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PSORIATIC ARTHRITIS

Over the last few years, we have seen that MRI can help with the identification of enthesitis, tendonitis, and dactylitis, all of which are features that can aid in the diagnosis of psoriatic arthritis (PsA). In addition, these advances in imaging techniques enable clinicians to assess the efficacy of therapies for the treatment of PsA. One study of 30 patients using whole-body MRI at 1.5 T with contrast agent examined a range of pathologies including synovitis and enthesitis. The whole-body MRI detected more synovitis and enthesitis than clinical examination, which suggests that there may be implications for diagnosis and the concept of subclinical disease.20

The Group for Research and Assessment of Psoriasis and Psoriatic Arthritis believes that MRI has potential for increased use in PsA with regard to diagnosis, monitoring, prediction of disease course, and treatment response based on the studies that have been conducted.21

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UTILIZATION OF CONTRAST

Based on literature reports and clinical experience, most practicing physicians do not use contrast with low-field MRI. This is, in part, due to the increased time involved and the increased risk of nephrotoxicity. Magnetic resonance imaging shows significant benefit in determining bone edema with or without contrast. In addition, with regard to the use of contrast, this may only be a perceived benefit. Although synovitis may be highlighted, it may result in a false-positive. In summary, the high-field MRI with contrast is the criterion standard when assessing RA disease activity. This may not always be feasible, and field strength, use of contrast, and number of joints imaged need to be customized based on clinical practice requirements.22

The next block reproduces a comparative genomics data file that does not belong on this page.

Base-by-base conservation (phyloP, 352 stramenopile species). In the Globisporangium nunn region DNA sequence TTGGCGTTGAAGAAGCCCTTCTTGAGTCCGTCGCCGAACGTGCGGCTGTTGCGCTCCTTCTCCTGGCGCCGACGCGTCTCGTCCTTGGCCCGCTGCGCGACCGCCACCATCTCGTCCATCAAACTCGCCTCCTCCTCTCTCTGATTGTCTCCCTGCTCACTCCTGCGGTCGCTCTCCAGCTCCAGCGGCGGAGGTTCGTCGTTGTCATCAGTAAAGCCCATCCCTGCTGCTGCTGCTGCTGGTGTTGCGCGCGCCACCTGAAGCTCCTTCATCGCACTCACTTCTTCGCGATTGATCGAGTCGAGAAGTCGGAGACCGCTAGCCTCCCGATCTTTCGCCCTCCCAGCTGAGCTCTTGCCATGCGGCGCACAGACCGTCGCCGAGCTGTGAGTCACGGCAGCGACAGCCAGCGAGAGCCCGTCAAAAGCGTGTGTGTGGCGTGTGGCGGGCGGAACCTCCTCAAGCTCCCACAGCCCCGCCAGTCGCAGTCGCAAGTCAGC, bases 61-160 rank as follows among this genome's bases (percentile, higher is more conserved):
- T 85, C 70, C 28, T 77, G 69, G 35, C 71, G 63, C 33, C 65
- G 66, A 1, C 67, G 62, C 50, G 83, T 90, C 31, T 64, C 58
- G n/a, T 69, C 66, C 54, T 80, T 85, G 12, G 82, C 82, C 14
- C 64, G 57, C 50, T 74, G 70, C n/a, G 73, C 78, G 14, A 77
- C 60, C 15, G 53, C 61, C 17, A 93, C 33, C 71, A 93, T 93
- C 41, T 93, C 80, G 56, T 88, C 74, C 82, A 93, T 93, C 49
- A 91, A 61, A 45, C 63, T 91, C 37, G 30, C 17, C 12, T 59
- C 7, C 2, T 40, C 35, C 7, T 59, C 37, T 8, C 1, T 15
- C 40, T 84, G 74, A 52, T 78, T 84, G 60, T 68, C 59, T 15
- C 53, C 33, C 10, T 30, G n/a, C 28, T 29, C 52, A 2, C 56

While gadolinium-enhanced MRI provides a highly sensitive assessment of inflammation and joint damage in RA, intravenous gadolinium injection prolongs examination time and increases the cost, invasiveness, and patient comfort. A 2009 study by Ostergaard et al23 assessed changes in inflammatory and destructive joint changes by OMERACT RAMRIS when omitting intravenous contrast injection. The researchers found that omitting intravenous contrast injection did not change the scores of bone edema and bone erosions; however, there was 1 disadvantage in that it did decrease the reliability of synovitis scores. It is important to consider that the possibility to assess more joints and/or greater feasibility may outweigh the disadvantage.23 Many other studies have demonstrated that the use of contrast influences synovitis scores, and higher synovitis scores correlate with double doses of gadolinium compared with single-dose evaluation. There are; however, concerns of nephrogenic systemic fibrosis in patients with severely diminished renal function. Because of this, high-dose gadolinium is viewed with more caution than previously. The standard dose of 0.1 mmol/kg is the standard recommendation.24,25